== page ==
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Marler Blog Providing Commentary on Food Poisoning Outbreaks & Litigation

Listeria Cantaloupes “Messin’ with Texas” – CDC needs to update case count

Don't mess with Texas.jpgI am not the best at math, but the last several posts I have made about listeria cases in Colorado, Indiana, Nebraska, New Mexico, Oklahoma, Texas, and West Virginia tells me that the CDC numbers of 22 ill with 2 deaths is behind the times.

The Texas Department of State Health Services is now finally warning people (Governor Rick would have gotten to it if he wasn’t running for President) not to eat Rocky Ford cantaloupes from Colorado, distributed by Frontera Produce, because they may be contaminated with Listeria. Both Texas cases – one in North Texas and one in Southeast Texas – were hospitalized.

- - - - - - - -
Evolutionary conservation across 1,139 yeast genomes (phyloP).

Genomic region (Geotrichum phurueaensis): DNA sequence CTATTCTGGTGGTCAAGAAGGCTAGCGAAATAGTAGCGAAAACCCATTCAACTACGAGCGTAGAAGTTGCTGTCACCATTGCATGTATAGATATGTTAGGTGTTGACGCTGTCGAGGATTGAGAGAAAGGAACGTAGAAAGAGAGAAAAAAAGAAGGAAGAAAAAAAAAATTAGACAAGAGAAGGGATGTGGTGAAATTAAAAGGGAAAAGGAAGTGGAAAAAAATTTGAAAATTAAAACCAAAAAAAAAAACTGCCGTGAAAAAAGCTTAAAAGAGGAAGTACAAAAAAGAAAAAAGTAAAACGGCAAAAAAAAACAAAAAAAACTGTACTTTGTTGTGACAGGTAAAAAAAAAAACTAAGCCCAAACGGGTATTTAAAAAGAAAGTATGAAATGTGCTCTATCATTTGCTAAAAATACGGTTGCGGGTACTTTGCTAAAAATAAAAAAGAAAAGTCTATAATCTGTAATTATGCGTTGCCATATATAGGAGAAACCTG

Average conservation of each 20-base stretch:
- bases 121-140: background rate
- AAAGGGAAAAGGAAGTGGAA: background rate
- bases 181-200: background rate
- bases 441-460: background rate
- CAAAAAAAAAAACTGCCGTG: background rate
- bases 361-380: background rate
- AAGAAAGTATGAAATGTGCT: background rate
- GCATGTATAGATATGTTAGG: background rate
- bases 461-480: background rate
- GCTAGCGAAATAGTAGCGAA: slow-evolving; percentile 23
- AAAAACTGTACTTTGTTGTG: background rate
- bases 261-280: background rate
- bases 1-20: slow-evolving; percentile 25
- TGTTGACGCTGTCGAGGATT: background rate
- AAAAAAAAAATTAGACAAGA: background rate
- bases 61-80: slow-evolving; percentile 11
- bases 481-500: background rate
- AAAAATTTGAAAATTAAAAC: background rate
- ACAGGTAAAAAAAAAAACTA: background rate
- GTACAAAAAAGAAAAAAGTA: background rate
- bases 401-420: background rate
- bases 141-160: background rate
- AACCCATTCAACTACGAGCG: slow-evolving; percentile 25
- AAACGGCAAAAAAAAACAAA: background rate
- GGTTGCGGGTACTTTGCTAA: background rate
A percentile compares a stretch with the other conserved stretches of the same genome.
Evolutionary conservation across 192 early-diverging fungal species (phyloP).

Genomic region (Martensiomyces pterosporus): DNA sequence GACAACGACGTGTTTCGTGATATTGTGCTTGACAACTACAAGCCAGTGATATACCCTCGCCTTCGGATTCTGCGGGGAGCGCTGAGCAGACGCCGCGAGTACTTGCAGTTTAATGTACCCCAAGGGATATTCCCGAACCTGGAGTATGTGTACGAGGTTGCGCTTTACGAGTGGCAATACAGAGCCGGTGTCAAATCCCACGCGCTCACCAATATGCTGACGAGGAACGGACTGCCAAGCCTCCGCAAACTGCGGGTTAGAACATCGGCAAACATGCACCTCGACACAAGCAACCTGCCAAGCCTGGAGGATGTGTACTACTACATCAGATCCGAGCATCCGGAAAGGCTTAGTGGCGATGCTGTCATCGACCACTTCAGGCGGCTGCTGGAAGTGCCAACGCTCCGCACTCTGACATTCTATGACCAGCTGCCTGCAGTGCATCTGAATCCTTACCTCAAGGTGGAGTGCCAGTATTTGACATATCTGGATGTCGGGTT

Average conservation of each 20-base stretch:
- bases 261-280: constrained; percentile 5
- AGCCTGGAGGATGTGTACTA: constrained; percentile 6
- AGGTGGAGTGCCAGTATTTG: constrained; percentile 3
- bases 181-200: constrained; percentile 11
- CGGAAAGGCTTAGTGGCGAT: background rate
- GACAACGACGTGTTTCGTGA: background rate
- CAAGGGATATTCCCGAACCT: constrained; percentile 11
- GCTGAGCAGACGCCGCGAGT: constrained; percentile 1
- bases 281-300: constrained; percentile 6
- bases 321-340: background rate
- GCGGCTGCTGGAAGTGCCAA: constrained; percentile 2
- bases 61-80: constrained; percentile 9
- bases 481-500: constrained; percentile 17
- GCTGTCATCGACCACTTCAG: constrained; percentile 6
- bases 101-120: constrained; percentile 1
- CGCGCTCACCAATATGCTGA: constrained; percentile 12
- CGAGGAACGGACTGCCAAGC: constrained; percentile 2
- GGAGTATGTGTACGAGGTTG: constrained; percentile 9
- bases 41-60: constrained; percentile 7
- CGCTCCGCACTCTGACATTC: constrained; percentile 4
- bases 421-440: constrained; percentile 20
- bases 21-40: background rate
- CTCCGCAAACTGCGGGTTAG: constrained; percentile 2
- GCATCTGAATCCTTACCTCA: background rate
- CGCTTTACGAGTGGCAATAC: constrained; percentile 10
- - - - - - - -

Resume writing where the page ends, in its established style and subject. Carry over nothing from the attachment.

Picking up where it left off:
The Texas Department of Health does have some good ideas:

People should wash their hands before and after handling melon. The surface of melons should be washed and dried with a clean cloth or paper towel before cutting. Cut melon should be promptly refrigerated at less than 41° F – growth range for listeria 29.3° to 112°F.

Symptoms of listeriosis can include fever, muscle aches, headache, diarrhea and vomiting. People with these symptoms should consult a physician. Symptoms typically occur three to 70 days after exposure. The disease affects primarily older people, pregnant women, newborns and people with weakened immune systems.

  • Margaret

    My question is, does washing the exterior of the canteloupe kill any or all of the listeria bacteria?